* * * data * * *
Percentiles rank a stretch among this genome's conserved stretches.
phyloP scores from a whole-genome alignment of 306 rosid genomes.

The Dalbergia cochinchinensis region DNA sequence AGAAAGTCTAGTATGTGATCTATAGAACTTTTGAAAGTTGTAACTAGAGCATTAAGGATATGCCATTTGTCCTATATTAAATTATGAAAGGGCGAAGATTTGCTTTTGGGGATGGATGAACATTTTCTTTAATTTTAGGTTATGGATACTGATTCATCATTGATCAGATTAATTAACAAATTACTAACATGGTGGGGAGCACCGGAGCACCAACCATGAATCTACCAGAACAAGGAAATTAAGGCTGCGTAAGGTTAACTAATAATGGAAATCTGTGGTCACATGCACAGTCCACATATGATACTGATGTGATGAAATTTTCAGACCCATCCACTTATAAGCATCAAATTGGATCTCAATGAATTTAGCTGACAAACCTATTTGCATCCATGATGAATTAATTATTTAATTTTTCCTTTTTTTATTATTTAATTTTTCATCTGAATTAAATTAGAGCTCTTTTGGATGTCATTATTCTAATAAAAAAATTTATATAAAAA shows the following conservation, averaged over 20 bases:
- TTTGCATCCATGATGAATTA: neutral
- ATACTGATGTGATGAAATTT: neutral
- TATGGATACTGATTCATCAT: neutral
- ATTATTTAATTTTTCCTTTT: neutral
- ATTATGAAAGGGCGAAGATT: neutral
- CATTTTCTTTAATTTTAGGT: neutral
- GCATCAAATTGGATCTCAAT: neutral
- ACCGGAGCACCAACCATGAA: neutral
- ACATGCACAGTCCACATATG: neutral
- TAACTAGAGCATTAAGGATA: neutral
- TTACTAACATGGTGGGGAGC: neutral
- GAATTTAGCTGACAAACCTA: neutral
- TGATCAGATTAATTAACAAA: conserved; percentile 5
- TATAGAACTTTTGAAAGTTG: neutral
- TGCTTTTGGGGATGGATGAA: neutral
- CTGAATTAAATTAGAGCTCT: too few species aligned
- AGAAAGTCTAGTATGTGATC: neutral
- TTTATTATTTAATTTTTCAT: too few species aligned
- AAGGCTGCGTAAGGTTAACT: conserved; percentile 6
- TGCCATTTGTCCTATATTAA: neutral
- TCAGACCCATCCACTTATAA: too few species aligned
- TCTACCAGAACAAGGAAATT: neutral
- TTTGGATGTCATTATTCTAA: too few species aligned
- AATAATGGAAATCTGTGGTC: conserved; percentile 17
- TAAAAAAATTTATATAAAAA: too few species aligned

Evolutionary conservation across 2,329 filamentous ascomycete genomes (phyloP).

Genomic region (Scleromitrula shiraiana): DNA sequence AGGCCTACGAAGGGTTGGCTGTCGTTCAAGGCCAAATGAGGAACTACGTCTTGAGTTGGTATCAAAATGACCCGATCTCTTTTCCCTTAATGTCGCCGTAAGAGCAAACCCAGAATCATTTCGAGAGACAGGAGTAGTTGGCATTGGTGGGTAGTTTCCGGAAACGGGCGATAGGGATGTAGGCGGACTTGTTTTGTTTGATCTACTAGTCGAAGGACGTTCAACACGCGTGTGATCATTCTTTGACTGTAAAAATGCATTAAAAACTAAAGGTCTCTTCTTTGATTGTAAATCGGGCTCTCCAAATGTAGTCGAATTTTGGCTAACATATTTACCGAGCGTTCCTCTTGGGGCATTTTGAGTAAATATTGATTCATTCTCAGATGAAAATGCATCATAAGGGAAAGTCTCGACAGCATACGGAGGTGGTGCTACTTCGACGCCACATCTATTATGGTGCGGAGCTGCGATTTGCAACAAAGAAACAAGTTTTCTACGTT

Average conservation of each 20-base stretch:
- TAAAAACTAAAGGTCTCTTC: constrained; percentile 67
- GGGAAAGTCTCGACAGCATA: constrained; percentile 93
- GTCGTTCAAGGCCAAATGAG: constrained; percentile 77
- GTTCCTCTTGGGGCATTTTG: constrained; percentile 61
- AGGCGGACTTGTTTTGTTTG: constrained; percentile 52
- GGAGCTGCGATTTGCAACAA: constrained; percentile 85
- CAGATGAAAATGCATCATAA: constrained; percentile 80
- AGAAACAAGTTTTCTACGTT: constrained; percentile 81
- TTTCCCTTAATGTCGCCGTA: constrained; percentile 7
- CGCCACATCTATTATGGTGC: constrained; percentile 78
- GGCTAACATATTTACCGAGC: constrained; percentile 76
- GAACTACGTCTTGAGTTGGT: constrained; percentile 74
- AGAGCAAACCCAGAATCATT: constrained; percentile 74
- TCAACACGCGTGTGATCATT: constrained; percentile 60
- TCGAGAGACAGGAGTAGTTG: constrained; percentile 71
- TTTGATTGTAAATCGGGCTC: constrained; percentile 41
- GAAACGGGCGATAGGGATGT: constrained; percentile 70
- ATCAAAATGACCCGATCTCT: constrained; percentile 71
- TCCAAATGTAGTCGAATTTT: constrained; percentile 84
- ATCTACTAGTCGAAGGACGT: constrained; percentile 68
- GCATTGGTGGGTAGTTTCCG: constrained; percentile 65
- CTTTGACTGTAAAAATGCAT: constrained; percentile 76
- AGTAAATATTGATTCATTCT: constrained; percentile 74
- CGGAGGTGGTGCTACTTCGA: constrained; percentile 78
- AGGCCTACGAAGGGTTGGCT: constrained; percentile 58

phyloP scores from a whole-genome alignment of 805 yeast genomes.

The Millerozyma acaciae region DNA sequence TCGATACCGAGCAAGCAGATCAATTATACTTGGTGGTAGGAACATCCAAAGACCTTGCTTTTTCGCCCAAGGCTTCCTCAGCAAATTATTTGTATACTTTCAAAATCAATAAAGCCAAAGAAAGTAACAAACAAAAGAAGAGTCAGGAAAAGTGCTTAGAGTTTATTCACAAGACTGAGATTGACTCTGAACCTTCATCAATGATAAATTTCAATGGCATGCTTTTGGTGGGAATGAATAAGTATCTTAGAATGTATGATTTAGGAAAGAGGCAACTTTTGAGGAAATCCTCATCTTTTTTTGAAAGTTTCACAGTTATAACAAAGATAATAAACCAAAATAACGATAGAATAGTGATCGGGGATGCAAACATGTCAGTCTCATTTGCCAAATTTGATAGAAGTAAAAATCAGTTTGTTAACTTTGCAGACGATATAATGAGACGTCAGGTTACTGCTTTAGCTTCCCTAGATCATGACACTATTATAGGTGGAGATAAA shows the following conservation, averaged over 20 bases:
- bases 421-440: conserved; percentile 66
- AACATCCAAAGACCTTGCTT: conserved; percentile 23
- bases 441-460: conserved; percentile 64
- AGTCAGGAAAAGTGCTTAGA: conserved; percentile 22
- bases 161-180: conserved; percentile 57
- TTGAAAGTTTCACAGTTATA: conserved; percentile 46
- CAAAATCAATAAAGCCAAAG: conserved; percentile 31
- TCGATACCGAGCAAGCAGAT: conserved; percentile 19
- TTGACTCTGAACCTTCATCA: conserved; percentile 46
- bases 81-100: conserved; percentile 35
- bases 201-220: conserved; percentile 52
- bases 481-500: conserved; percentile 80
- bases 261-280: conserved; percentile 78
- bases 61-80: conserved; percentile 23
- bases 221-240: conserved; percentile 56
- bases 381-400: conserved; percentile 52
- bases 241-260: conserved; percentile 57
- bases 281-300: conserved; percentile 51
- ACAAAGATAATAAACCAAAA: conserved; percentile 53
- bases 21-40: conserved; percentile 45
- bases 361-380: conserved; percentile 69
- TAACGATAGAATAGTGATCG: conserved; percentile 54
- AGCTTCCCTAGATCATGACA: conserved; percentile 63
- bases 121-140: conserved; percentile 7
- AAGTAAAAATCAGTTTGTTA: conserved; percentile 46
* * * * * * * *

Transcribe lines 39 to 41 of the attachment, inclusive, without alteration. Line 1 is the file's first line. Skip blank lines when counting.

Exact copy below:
- AGAAACAAGTTTTCTACGTT: constrained; percentile 81
- TTTCCCTTAATGTCGCCGTA: constrained; percentile 7
- CGCCACATCTATTATGGTGC: constrained; percentile 78